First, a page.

Rough Roads for Travellers and Gypsies

Recent government proposals are merely the latest in a long history of hostility.

A Gypsy encampment, Belvedere Marshes, Kent, 1936 © John Topham/Topfoto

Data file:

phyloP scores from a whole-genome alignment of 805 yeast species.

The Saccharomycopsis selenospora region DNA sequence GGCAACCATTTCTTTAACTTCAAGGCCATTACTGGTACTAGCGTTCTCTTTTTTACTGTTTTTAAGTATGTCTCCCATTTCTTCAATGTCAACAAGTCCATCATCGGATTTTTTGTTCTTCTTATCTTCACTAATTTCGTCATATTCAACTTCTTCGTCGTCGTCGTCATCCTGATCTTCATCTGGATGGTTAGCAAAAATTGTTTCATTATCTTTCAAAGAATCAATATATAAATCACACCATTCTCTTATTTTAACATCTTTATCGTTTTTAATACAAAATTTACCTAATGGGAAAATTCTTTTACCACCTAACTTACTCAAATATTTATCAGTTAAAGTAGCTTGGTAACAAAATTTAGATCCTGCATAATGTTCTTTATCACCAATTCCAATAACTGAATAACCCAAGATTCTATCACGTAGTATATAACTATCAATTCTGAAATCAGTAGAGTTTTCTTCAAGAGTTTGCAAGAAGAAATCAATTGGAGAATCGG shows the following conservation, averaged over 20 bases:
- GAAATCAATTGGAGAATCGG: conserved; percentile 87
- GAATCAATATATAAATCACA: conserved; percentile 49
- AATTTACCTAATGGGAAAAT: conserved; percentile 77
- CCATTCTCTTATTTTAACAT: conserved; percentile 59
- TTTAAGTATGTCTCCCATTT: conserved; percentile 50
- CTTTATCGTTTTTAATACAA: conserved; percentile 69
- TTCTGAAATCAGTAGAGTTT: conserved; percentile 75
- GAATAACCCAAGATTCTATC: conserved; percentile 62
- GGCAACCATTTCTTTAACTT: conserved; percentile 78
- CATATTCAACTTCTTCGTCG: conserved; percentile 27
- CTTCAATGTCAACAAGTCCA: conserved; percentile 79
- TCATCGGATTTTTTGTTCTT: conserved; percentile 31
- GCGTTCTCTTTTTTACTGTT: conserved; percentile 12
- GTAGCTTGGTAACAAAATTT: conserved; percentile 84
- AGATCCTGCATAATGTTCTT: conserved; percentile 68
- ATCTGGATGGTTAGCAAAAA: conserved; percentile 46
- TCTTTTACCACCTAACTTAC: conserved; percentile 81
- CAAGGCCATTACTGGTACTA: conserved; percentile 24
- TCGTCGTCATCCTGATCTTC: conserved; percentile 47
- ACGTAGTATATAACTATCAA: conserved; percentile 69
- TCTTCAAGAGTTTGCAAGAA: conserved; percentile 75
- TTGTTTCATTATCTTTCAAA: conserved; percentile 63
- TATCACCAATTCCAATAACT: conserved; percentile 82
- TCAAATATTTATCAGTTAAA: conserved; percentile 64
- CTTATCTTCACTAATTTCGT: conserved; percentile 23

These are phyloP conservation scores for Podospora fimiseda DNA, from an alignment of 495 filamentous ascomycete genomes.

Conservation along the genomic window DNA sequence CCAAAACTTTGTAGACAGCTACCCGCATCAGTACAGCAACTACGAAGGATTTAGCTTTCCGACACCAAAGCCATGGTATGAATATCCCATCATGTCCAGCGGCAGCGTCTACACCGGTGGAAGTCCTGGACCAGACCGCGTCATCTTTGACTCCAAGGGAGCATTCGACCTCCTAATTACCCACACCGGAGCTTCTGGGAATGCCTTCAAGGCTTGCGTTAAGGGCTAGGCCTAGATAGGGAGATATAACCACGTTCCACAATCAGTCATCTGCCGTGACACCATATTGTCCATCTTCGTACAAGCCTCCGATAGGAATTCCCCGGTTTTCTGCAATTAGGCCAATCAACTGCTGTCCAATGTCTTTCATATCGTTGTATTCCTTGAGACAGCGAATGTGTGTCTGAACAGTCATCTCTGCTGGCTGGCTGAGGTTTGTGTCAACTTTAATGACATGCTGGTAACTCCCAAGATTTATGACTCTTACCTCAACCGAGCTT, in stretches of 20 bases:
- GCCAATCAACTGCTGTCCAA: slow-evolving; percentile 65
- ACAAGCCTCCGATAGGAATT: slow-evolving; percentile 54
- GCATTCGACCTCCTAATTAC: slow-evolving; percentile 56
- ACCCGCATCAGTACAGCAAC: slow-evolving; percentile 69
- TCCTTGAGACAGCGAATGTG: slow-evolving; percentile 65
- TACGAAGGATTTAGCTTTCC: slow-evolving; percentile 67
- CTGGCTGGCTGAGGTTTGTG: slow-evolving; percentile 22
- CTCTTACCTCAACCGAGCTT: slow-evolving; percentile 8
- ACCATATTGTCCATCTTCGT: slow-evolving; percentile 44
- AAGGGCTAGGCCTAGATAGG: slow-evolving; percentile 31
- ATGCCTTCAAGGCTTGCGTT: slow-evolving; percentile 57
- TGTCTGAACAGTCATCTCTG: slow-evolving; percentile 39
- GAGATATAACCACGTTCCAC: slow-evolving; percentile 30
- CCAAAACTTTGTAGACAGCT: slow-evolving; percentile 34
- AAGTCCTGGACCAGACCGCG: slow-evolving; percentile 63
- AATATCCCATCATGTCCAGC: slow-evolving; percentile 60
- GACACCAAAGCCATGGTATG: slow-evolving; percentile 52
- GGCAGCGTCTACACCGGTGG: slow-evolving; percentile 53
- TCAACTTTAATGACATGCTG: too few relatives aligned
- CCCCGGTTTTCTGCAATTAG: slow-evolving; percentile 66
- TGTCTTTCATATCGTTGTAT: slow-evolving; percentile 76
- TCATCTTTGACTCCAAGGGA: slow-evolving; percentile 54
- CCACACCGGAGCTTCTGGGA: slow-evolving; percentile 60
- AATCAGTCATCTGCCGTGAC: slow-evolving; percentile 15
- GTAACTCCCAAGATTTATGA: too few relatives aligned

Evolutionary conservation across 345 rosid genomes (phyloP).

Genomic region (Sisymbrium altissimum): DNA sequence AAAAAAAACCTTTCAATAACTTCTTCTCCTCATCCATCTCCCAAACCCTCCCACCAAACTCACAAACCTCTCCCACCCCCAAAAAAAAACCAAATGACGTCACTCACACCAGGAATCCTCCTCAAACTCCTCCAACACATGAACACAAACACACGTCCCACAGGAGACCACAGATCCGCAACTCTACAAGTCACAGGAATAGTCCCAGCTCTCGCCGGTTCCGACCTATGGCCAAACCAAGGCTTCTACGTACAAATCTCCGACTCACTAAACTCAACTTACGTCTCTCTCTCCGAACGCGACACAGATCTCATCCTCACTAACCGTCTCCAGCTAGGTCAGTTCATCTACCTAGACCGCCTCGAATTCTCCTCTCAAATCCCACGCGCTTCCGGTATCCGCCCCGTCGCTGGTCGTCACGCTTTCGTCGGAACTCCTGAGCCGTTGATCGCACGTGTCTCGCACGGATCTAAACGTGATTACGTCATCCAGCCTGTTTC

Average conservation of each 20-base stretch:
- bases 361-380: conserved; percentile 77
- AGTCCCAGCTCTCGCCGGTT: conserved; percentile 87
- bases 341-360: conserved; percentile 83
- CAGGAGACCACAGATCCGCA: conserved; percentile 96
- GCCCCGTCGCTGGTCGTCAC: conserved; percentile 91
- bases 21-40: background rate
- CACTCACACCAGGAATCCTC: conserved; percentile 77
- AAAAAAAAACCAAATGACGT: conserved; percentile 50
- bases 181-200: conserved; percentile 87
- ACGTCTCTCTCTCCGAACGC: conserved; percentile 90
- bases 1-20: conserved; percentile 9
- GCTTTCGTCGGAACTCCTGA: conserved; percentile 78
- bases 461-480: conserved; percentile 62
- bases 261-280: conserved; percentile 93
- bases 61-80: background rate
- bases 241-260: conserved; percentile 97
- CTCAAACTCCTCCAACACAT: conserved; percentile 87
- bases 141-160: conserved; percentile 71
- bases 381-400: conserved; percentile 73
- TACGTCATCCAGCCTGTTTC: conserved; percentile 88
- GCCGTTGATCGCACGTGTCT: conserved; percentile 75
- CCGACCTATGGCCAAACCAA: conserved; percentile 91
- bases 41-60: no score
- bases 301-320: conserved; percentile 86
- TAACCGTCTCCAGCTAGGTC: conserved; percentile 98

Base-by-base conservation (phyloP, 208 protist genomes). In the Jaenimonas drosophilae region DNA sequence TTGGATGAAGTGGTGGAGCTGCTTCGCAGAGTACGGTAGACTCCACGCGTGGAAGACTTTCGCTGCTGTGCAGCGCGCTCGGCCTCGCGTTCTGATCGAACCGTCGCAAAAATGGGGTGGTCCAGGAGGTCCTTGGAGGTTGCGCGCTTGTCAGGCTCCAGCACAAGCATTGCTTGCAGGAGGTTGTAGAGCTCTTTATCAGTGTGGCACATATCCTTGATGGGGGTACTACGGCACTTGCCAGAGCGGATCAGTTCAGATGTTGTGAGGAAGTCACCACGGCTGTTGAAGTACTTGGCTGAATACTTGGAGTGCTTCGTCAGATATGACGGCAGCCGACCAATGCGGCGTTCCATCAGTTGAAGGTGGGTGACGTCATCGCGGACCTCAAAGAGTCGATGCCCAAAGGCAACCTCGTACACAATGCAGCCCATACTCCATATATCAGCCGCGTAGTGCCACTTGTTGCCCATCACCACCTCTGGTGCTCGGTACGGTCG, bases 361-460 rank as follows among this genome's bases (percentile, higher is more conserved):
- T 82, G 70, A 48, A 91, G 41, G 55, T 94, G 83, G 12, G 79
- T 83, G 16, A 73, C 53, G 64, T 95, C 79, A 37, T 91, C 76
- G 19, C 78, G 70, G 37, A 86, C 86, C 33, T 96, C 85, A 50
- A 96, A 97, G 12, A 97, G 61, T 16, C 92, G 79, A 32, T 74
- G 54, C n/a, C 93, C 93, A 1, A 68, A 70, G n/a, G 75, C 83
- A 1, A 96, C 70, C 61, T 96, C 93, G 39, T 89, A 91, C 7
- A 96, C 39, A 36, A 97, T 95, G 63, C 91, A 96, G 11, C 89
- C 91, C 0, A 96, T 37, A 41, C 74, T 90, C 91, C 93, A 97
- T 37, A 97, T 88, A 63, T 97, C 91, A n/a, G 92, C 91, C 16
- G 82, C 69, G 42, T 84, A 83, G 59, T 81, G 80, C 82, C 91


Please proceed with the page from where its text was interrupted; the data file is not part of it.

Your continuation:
The UK government’s current plan to ‘tackle unauthorised traveller camps’ and ‘give the police new powers to arrest and seize the property and vehicles of trespassers who set up unauthorised encampments’ follows a long line of legislation aimed primarily at Travellers and Gypsies. Past regimes, from the Tudors to the present, have attacked the culture of itinerancy and the so-called ‘Gypsy nuisance’, but Gypsies, Roma and Travellers have survived. Estimates vary,  but there may be more than 100,000 such people in Britain today. They have always been subject to opprobrium. The complaint by the MP Paul Beresford in 2019, that trespassing by Travellers is ‘like a disease’, echoes a chorus of vituperation and disdain across the ages.

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